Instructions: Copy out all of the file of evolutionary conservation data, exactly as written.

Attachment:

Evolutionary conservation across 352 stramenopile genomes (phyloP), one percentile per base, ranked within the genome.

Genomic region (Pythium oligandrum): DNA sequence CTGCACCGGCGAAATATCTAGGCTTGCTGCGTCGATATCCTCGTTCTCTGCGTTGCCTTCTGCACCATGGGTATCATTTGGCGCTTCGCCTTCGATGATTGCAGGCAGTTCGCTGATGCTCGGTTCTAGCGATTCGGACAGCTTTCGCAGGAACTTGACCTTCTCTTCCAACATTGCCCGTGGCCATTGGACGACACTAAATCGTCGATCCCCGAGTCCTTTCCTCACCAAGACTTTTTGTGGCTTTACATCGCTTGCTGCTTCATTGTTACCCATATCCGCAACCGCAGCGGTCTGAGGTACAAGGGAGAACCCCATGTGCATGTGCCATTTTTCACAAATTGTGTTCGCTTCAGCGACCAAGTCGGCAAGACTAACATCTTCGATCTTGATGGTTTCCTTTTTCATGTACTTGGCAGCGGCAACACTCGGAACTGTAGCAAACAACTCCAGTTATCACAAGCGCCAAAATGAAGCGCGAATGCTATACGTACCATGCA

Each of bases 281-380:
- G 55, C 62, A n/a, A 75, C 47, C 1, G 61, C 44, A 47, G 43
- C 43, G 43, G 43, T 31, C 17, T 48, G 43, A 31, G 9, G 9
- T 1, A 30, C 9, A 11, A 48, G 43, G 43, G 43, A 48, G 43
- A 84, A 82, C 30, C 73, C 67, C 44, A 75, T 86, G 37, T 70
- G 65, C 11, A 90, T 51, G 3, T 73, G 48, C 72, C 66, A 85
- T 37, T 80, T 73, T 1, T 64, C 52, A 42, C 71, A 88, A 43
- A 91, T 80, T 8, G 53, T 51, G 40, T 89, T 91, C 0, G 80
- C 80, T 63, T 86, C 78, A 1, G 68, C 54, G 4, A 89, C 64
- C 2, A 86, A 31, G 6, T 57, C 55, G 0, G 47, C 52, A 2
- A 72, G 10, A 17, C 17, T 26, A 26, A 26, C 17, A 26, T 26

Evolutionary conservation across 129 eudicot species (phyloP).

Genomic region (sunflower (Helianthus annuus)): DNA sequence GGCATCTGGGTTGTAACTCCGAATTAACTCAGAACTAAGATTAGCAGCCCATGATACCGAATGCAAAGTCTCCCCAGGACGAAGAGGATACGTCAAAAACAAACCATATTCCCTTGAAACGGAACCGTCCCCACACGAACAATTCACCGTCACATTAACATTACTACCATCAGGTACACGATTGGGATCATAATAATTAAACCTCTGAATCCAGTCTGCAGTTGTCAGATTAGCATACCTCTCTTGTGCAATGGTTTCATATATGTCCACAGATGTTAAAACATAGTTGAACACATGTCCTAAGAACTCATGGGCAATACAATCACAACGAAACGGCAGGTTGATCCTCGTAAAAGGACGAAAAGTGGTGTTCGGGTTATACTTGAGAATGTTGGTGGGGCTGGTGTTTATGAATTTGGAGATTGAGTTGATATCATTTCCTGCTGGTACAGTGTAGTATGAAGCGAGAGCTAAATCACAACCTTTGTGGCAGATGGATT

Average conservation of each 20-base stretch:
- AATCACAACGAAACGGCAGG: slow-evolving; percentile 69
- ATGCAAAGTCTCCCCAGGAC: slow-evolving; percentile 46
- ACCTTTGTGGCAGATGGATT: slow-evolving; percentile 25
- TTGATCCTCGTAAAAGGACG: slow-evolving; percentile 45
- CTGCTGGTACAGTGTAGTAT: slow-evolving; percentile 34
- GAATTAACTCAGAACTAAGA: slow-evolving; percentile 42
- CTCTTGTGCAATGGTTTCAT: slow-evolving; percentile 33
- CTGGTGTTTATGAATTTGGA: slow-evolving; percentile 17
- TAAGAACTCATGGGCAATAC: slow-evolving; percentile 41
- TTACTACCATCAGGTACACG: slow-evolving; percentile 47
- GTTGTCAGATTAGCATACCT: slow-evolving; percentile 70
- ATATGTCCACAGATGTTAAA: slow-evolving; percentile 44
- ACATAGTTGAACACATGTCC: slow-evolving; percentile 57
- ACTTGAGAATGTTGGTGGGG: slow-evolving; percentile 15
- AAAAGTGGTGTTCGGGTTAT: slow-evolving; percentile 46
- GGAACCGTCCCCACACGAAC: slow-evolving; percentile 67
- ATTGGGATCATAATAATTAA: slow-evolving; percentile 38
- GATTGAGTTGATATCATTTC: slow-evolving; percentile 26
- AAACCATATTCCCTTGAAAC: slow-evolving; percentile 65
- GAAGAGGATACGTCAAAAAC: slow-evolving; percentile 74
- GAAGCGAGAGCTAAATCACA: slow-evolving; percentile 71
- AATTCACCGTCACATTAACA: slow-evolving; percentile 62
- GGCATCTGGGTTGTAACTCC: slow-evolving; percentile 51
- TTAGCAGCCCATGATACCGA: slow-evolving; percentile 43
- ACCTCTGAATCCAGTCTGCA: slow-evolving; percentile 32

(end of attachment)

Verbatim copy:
Evolutionary conservation across 352 stramenopile genomes (phyloP), one percentile per base, ranked within the genome.

Genomic region (Pythium oligandrum): DNA sequence CTGCACCGGCGAAATATCTAGGCTTGCTGCGTCGATATCCTCGTTCTCTGCGTTGCCTTCTGCACCATGGGTATCATTTGGCGCTTCGCCTTCGATGATTGCAGGCAGTTCGCTGATGCTCGGTTCTAGCGATTCGGACAGCTTTCGCAGGAACTTGACCTTCTCTTCCAACATTGCCCGTGGCCATTGGACGACACTAAATCGTCGATCCCCGAGTCCTTTCCTCACCAAGACTTTTTGTGGCTTTACATCGCTTGCTGCTTCATTGTTACCCATATCCGCAACCGCAGCGGTCTGAGGTACAAGGGAGAACCCCATGTGCATGTGCCATTTTTCACAAATTGTGTTCGCTTCAGCGACCAAGTCGGCAAGACTAACATCTTCGATCTTGATGGTTTCCTTTTTCATGTACTTGGCAGCGGCAACACTCGGAACTGTAGCAAACAACTCCAGTTATCACAAGCGCCAAAATGAAGCGCGAATGCTATACGTACCATGCA

Each of bases 281-380:
- G 55, C 62, A n/a, A 75, C 47, C 1, G 61, C 44, A 47, G 43
- C 43, G 43, G 43, T 31, C 17, T 48, G 43, A 31, G 9, G 9
- T 1, A 30, C 9, A 11, A 48, G 43, G 43, G 43, A 48, G 43
- A 84, A 82, C 30, C 73, C 67, C 44, A 75, T 86, G 37, T 70
- G 65, C 11, A 90, T 51, G 3, T 73, G 48, C 72, C 66, A 85
- T 37, T 80, T 73, T 1, T 64, C 52, A 42, C 71, A 88, A 43
- A 91, T 80, T 8, G 53, T 51, G 40, T 89, T 91, C 0, G 80
- C 80, T 63, T 86, C 78, A 1, G 68, C 54, G 4, A 89, C 64
- C 2, A 86, A 31, G 6, T 57, C 55, G 0, G 47, C 52, A 2
- A 72, G 10, A 17, C 17, T 26, A 26, A 26, C 17, A 26, T 26

Evolutionary conservation across 129 eudicot species (phyloP).

Genomic region (sunflower (Helianthus annuus)): DNA sequence GGCATCTGGGTTGTAACTCCGAATTAACTCAGAACTAAGATTAGCAGCCCATGATACCGAATGCAAAGTCTCCCCAGGACGAAGAGGATACGTCAAAAACAAACCATATTCCCTTGAAACGGAACCGTCCCCACACGAACAATTCACCGTCACATTAACATTACTACCATCAGGTACACGATTGGGATCATAATAATTAAACCTCTGAATCCAGTCTGCAGTTGTCAGATTAGCATACCTCTCTTGTGCAATGGTTTCATATATGTCCACAGATGTTAAAACATAGTTGAACACATGTCCTAAGAACTCATGGGCAATACAATCACAACGAAACGGCAGGTTGATCCTCGTAAAAGGACGAAAAGTGGTGTTCGGGTTATACTTGAGAATGTTGGTGGGGCTGGTGTTTATGAATTTGGAGATTGAGTTGATATCATTTCCTGCTGGTACAGTGTAGTATGAAGCGAGAGCTAAATCACAACCTTTGTGGCAGATGGATT

Average conservation of each 20-base stretch:
- AATCACAACGAAACGGCAGG: slow-evolving; percentile 69
- ATGCAAAGTCTCCCCAGGAC: slow-evolving; percentile 46
- ACCTTTGTGGCAGATGGATT: slow-evolving; percentile 25
- TTGATCCTCGTAAAAGGACG: slow-evolving; percentile 45
- CTGCTGGTACAGTGTAGTAT: slow-evolving; percentile 34
- GAATTAACTCAGAACTAAGA: slow-evolving; percentile 42
- CTCTTGTGCAATGGTTTCAT: slow-evolving; percentile 33
- CTGGTGTTTATGAATTTGGA: slow-evolving; percentile 17
- TAAGAACTCATGGGCAATAC: slow-evolving; percentile 41
- TTACTACCATCAGGTACACG: slow-evolving; percentile 47
- GTTGTCAGATTAGCATACCT: slow-evolving; percentile 70
- ATATGTCCACAGATGTTAAA: slow-evolving; percentile 44
- ACATAGTTGAACACATGTCC: slow-evolving; percentile 57
- ACTTGAGAATGTTGGTGGGG: slow-evolving; percentile 15
- AAAAGTGGTGTTCGGGTTAT: slow-evolving; percentile 46
- GGAACCGTCCCCACACGAAC: slow-evolving; percentile 67
- ATTGGGATCATAATAATTAA: slow-evolving; percentile 38
- GATTGAGTTGATATCATTTC: slow-evolving; percentile 26
- AAACCATATTCCCTTGAAAC: slow-evolving; percentile 65
- GAAGAGGATACGTCAAAAAC: slow-evolving; percentile 74
- GAAGCGAGAGCTAAATCACA: slow-evolving; percentile 71
- AATTCACCGTCACATTAACA: slow-evolving; percentile 62
- GGCATCTGGGTTGTAACTCC: slow-evolving; percentile 51
- TTAGCAGCCCATGATACCGA: slow-evolving; percentile 43
- ACCTCTGAATCCAGTCTGCA: slow-evolving; percentile 32